Or, in simpler terms, if the deaths of soldiers validates or enshrines American freedom, it seems as though similar deaths of earlier Mennonites should similarly validate and enshrine their descendents' belief systems.

      Or, a different way, the argument seems to be, "People once died for this freedom, therefore you must also offer yourself to possibly die for this freedom, if you choose to practice it." Honestly, it seems to me that Mennonites have historically taken this to heart. "Early Anabaptists died for this belief, and as part of practicing this belief, I am willing to sacrifice my life or earthly freedom." There seems to be very little difference.

      Or, in a different way, I think that if you seriously built up the public opinion required to legitimately make that statement, I feel as though Mennonites would call your bluff and leave, and suffer, rather than deny their pacifist beliefs.

      July 4, 2011 at 1:24 am |
  19. Jim Withrow

    I hope you remember some one fought and died and are still dying to give you the right to Not Stand and Sing The National Anthem or ReciteThe Pledge of Allegence, i know some of my relatives did lay down their life, my own Son risked his for your rights. It is not a sin to proclaim Glory in your Life, Glory in the land that sustains you, Glory in the Freedom God has bestowed on you through the acts of others In his name. Be gracious in your life and God knows your heart. Boldly proclaim through verse and song that which you were given, Freedom, Happiness, Abundance. You are right it is not the singing and saying of words that are the issue. It is the song and words from and of the heart that are the issue. My heart is my God, My God lives in me and This Land he has provided for me to live along with my native brethren and give praise to him through which all things are possible. All Things, not some things that displease me, but ALL THINGS!! I pledge allegence so you know i would fight to defend a way of life God chose for me. I sing My National Anthem and also God Bless America as a praise and thanks for all given me by the Creator and Father in Heaven. This Nation, founded on priciples imbedded by faith in God, can allow others to live here that would not protect and defend but try to find an easy way to live their life without contributing in the hard work it takes to preserve it. Talking does not equal toil and blood. Rights are only as good as the one who is willing to defend them. You have the right to not sing, You have the right to not show your patriotism. You even have the right to leave this country and live somewhere else that wont require you stand and sing that countrys Anthem and Allegence without being thrown in prison and or shot, if you can find that place go there. I promise we wont bother you,look for you,or even give you a second thought because we care enough to recognize your right to live alone and disconnected from the people who would love you as you are, but who believe in saying thanks, and expressing solidarity in God and home. Singing and Saying it Loud is my right and i will do just that. To my last breath. to and for the Glory of God and his Meercy. One Nation under God Indivisible with Liberty and Justice for ALL. Now that didnt hurt , did it?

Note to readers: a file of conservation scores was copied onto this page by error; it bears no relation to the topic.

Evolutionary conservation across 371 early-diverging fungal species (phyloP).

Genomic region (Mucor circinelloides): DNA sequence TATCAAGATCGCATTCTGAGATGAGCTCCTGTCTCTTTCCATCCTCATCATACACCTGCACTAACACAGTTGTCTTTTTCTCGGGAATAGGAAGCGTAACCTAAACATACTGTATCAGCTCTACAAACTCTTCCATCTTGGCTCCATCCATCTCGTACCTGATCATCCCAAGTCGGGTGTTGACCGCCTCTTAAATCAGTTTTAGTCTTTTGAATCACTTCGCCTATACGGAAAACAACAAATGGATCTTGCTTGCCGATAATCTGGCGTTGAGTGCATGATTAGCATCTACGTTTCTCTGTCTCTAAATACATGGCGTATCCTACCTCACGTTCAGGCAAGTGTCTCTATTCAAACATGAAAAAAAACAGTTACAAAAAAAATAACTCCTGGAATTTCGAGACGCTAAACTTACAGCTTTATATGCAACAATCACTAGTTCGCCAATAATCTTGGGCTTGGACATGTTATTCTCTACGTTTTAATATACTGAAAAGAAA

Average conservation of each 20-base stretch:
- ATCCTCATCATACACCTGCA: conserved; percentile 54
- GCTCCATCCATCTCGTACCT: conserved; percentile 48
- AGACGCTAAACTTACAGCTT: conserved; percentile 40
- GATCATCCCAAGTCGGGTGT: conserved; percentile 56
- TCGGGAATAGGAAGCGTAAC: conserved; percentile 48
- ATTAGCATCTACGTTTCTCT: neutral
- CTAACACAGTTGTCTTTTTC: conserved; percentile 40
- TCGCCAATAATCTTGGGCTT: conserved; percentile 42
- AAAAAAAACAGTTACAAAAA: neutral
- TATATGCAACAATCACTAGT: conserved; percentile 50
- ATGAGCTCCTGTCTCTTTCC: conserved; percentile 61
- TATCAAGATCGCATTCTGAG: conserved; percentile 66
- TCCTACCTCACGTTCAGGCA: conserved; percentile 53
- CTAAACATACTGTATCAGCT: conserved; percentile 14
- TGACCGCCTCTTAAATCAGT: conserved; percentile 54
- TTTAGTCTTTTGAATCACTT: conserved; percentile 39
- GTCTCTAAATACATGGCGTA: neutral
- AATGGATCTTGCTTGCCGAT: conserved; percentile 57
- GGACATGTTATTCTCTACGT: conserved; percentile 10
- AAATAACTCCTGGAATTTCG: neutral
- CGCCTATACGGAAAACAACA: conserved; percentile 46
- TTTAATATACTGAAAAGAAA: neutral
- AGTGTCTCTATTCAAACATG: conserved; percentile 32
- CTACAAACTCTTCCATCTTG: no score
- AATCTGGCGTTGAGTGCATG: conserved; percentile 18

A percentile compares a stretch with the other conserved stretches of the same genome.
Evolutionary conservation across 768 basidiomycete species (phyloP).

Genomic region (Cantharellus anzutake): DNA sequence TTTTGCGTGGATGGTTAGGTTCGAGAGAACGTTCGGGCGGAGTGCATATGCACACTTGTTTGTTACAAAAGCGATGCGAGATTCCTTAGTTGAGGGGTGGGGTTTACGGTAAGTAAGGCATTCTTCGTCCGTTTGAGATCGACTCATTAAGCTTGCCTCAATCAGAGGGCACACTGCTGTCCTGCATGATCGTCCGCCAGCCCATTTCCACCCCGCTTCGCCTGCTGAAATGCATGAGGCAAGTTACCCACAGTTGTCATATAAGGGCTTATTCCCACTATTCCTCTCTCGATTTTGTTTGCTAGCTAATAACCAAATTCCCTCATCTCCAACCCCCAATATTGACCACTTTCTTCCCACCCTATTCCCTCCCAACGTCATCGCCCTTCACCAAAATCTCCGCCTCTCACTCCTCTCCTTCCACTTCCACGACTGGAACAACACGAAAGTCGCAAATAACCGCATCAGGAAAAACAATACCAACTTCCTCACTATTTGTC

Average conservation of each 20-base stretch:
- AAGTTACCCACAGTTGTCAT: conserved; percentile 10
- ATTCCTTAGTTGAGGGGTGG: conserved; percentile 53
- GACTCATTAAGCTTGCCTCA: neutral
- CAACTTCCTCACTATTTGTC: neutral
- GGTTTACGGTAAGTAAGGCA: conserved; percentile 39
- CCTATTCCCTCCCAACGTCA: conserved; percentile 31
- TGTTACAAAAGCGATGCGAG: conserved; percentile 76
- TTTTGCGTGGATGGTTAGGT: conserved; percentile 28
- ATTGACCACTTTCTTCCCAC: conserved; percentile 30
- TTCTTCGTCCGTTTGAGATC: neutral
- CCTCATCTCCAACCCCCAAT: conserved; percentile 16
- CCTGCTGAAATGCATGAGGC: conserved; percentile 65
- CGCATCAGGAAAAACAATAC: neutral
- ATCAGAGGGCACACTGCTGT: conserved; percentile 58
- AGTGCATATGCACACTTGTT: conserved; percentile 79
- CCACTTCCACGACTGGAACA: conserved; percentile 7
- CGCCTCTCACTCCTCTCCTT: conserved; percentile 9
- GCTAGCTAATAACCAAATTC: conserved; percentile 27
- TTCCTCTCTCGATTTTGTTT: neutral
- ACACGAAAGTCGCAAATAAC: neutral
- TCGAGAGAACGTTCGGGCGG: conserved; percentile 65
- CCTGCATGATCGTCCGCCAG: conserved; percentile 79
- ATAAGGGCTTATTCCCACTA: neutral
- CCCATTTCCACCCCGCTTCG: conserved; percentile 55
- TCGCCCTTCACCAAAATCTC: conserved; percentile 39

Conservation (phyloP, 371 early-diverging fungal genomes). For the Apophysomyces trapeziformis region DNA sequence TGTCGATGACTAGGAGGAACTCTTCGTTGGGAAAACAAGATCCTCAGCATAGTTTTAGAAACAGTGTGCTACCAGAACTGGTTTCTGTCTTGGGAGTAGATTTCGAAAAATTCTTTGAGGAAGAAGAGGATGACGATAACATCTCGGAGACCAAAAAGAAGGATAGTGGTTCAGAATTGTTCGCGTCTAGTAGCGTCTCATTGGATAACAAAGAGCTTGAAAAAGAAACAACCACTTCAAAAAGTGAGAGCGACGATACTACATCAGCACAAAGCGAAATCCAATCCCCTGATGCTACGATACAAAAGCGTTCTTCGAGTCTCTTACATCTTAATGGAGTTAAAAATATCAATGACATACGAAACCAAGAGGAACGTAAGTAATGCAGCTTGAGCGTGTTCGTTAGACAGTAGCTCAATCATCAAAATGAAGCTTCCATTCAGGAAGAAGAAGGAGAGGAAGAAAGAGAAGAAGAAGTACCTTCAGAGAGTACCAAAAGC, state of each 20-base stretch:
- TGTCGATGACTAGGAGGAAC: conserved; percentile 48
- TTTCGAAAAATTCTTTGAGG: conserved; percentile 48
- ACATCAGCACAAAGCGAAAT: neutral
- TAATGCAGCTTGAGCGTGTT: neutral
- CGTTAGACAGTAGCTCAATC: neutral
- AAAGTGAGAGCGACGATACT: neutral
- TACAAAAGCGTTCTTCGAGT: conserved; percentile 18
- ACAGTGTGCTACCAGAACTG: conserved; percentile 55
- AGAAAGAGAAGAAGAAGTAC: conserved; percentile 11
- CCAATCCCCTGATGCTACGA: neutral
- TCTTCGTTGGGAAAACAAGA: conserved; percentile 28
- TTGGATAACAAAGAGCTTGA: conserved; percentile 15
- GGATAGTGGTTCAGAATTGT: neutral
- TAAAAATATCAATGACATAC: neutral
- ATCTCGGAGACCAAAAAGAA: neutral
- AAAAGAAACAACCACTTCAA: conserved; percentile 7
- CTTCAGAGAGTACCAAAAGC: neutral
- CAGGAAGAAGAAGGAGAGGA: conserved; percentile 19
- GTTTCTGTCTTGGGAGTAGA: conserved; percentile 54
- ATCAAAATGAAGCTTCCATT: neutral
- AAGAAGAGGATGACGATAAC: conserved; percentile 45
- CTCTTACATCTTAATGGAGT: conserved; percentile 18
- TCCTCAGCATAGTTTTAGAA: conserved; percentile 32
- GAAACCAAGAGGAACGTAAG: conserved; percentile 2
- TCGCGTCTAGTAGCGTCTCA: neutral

July 1, 2011 at 5:25 pm |
    • chief

      next time you pledge, wipe the blood off your hands .... pledge to the slaves that were being beaten and the native american were being lied to about their new home in oklahoma.... the lucky ones died on the trail of tears..... shut the hell up with this Christian nation crap..... we are the greatest country in the world, but place bloody hands over our hearts to honor it......

      July 1, 2011 at 10:58 pm |
    • keith

      Please remind me, which war was fought for religious freedom? Which Bible passage tells us that we are to fight to preserve an easy life and one of religious freedom? I am a bit confused. What does "love your enemy" mean, or do we just "love" them with hot lead and cannons? I love this country, but I don't love the evil that is exported and the wars that are fought in the name of freedom. Perhaps Jesus didnt really mean to love our enemies. Perhaps he misspoke and really meant "kill them".

      July 1, 2011 at 11:32 pm |
  20. Marie Kidman


    July 1, 2011 at 10:56 am |
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About this blog

The CNN Belief Blog covers the faith angles of the day's biggest stories, from breaking news to politics to entertainment, fostering a global conversation about the role of religion and belief in readers' lives. It's edited by CNN's Daniel Burke with contributions from Eric Marrapodi and CNN's worldwide news gathering team.